Google Boots Multiple Malware-laced Android Apps from Marketplace

joker malware google play

Google removed eight Android apps, with 3M cumulative downloads, from its marketplace for being infected with a Joker spyware variant.

Google has removed eight apps from its Google Play store that were propagating a new variant of the Joker spyware, but not before they already had garnered more than 3 million downloads.

French security researcher Maxime Ingrao of cybersecurity firm Evina discovered a malware that he dubbed Autolycos that can subscribe users to a premium service as well as access users’ SMS messages,. according to a post he made on Twitter last week. This type of malware–in which malicious applications subscribe users to premium services without their knowledge or consent to rack up payment charges–is called toll fraud malware, or more commonly, fleeceware.

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Ingrao said he discovered eight applications on the site spreading Autolycos since June 2021 that had racked up several million downloads. The cybercriminals behind Autolycos are using Facebook pages and running ads on Facebook and Instagram to promote the malware, he said.

“For example, there were 74 ad campaigns for Razer Keyboard & Theme malware,” Ingrao tweeted in one of a series of follow-up posts describing how the malware works.

Joker Rides Again

Ingrao compared the malware to Joker, a spyware discovered in 2019 that also secretly subscribed people to premium services and stole SMS messages, among other nefarious activities.

Indeed, upon further examination, researchers from Malwarebytes believe the malware is a new variant of Joker–what Malwarebytes refers to as “Android/Trojan.Spy.Joker–Malwarebytes intelligence researcher Pieter Artnz said in a post published a day after Ingrao’s revelation.

Joker was the first major malware families hat specialized in in fleeceware, according to Malwarebytes. The trojan would hide in the advertisement frameworks utilized by the malicious apps propagating it; these frameworks aggregate and serve in-app ads.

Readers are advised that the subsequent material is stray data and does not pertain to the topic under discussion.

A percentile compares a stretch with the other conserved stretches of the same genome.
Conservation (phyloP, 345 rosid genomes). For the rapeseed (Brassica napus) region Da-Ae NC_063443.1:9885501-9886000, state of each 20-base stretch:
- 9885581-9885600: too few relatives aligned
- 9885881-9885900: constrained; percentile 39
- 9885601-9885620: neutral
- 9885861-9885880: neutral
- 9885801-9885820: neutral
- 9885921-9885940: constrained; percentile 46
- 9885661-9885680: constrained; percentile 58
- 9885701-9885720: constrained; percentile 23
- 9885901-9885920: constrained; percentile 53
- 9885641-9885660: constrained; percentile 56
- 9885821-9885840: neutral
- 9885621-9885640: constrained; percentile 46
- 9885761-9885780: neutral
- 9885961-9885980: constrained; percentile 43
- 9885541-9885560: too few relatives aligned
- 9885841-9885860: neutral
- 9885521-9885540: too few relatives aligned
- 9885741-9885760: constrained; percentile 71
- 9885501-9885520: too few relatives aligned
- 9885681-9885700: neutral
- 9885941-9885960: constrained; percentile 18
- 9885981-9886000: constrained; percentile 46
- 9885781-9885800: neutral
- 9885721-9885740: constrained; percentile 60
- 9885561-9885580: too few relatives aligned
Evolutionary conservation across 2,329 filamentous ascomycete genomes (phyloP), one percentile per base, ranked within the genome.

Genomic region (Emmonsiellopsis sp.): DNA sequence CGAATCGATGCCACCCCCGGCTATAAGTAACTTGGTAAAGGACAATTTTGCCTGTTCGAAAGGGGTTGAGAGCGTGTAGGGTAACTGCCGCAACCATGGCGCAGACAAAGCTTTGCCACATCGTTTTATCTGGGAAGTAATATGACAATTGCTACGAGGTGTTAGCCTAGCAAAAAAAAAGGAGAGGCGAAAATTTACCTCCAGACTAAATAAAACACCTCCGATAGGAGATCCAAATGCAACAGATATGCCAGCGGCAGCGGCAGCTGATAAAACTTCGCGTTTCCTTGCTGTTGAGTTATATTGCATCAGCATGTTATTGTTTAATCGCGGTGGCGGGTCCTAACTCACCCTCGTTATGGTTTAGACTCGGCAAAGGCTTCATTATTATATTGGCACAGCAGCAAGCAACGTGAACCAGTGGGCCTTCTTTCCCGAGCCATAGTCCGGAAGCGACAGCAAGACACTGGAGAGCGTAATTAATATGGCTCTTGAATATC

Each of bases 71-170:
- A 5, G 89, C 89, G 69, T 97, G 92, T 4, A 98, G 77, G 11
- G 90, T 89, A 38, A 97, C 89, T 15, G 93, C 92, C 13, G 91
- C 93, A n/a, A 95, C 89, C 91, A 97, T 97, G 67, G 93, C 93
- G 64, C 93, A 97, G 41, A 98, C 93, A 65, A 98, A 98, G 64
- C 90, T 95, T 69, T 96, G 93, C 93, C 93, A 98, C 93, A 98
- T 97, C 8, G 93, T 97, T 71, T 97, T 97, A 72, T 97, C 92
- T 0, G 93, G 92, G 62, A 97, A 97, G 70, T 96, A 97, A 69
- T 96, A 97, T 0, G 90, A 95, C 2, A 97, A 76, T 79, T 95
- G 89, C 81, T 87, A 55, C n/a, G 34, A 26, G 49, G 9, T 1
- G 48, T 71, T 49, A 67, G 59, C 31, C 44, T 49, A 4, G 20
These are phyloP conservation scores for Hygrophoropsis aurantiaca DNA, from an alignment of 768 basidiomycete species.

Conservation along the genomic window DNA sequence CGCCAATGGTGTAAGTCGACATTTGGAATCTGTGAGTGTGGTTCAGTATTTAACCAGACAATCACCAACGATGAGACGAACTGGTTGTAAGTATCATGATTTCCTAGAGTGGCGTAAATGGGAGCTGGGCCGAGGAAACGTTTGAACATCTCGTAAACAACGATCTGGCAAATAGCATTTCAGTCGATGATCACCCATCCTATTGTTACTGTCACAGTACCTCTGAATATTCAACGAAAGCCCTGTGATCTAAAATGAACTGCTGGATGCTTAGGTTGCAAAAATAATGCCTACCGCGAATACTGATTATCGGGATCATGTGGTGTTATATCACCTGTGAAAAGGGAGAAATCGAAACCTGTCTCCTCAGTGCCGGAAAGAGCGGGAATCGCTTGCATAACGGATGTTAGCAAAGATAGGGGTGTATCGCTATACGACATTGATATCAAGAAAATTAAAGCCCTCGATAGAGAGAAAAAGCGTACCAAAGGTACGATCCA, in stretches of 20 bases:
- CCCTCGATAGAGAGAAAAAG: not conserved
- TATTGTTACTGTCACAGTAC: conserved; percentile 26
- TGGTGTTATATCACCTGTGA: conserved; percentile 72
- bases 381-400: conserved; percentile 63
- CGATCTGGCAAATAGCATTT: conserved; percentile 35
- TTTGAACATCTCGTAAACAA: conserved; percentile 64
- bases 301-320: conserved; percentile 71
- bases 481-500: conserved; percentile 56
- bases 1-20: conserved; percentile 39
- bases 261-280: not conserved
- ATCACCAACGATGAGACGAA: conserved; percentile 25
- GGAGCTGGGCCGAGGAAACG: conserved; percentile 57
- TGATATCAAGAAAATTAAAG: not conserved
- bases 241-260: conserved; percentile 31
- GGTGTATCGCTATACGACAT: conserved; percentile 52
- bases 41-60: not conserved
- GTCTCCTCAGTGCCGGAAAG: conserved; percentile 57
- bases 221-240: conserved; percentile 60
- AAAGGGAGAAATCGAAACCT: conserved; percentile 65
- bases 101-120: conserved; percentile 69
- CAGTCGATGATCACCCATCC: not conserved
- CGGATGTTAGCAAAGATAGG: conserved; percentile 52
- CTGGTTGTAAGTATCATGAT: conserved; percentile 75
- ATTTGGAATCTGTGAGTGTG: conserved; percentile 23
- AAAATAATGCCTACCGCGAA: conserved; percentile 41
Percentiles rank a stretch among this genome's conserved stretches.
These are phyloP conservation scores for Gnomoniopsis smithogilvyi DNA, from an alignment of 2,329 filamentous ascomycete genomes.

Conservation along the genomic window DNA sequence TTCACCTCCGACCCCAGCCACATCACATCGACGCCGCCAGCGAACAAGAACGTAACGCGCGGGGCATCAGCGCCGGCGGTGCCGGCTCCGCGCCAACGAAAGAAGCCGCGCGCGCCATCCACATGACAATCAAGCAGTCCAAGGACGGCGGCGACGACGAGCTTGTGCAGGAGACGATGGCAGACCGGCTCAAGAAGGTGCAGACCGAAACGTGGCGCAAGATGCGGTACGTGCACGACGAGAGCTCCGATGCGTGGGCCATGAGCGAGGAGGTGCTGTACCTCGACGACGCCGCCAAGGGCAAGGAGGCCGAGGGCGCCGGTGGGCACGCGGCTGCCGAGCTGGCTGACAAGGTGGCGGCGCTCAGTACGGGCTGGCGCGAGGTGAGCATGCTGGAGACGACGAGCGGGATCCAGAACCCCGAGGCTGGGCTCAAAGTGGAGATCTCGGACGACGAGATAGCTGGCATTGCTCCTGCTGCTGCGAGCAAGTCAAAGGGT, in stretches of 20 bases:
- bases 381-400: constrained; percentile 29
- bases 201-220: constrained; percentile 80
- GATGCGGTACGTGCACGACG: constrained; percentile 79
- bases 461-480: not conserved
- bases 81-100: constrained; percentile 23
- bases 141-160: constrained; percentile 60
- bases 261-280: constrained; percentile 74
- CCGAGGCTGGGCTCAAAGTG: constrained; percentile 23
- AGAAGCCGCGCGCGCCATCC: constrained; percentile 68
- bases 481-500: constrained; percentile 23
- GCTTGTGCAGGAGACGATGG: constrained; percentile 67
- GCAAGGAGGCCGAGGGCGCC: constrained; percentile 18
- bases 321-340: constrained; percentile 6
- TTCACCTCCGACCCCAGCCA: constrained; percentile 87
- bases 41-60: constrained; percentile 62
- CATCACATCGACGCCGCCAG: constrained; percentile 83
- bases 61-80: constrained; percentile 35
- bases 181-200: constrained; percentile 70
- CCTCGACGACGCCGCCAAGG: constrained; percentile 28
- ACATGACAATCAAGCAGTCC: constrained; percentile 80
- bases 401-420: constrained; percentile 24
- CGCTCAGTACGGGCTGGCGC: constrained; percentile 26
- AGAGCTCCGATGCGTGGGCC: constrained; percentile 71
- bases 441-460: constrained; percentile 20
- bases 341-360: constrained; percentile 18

After the apps with Joker were installed, they would show a “splash” screen, which would display the app logo, to throw off victims while performing various malicious processes in the background, such as stealing SMSes and contact lists as well as performing ad fraud and signing people up for subscriptions without their knowledge.

Difference in Execution

One difference between the original Joker and Autolycos, however, was pointed out by Ingrao.”No webview like #Joker but only http requests,” he tweeted.

“It retrieves a JSON (Java Script Object Notation) on the C2 address:,” Ingrao said of Autolycos in a tweet. “It then executes the URLs, for some steps it executes the URLs on a remote browser and returns the result to include it in the requests.”

Malwarebytes’ Artnz also explained this difference further in his post. While Joker used webviews—or a piece of Web content, such as “a tiny part of the app screen, a whole page, or anything in between”—to do its dirty week, Autolycos avoids this by executing URLs on a remote browser and then including the result in HTTP requests, he wrote.

This helps Autolycos evade detection even more adeptly than the original Joker, according to Malwarebytes’ Artnz said. “Not requiring a WebView greatly reduces the chances that the user of an affected device notices something fishy is going on,” he wrote.

Lag Time in Discovery and App Removal

The eight apps in which Ingrao discovered Autolycos are:

  • Vlog Star Video Editor ( – 1 million downloads
  • Creative 3D Launcher (app.launcher.creative3d) – 1 million downloads
  • Wow Beauty Camera ( – 100,000 downloads
  • Gif Emoji Keyboard (com.gif.emoji.keyboard) – 100,000 downloads
  • Freeglow Camera 1.0.0 ( – 5,000 downloads
  • Coco Camera v1.1 ( –  1,000 downloads
  • Funny Camera by KellyTech –  500,000 downloads
  • Razer Keyboard & Theme by rxcheldiolola – 50,000 downloads.

While Ingrao discovered the offending apps in July 2021 and reported them to Google quickly, he told BleepingComputer that the company took six months to remove six of the apps. Moreover, Google only finally removed the last two on July 13, according to Malwarebytes.

Artnz was critical of the lag time between discovery and removal, though he did not speculate as to the reason why, noting only that “the small footprint and masked usage of APIs must make it hard to find malicious apps among the multitude of apps that can be found in the Google Play Store.”

“It’s possible [the malicious apps] would still be available if the researcher hadn’t gone public because he said he got tired of waiting,” Artnz wrote.

Google did not immediately respond to request for comment on Monday. Indeed, the company has a storied history of struggling to keep malicious apps—in particular fleeceware--off its mobile app store for the Android platform.

[FREE On-demand Event: Join Keeper Security’s Zane Bond in a Threatpost roundtable and learn how to securely access your machines from anywhere and share sensitive documents from your home office. WATCH HERE.]

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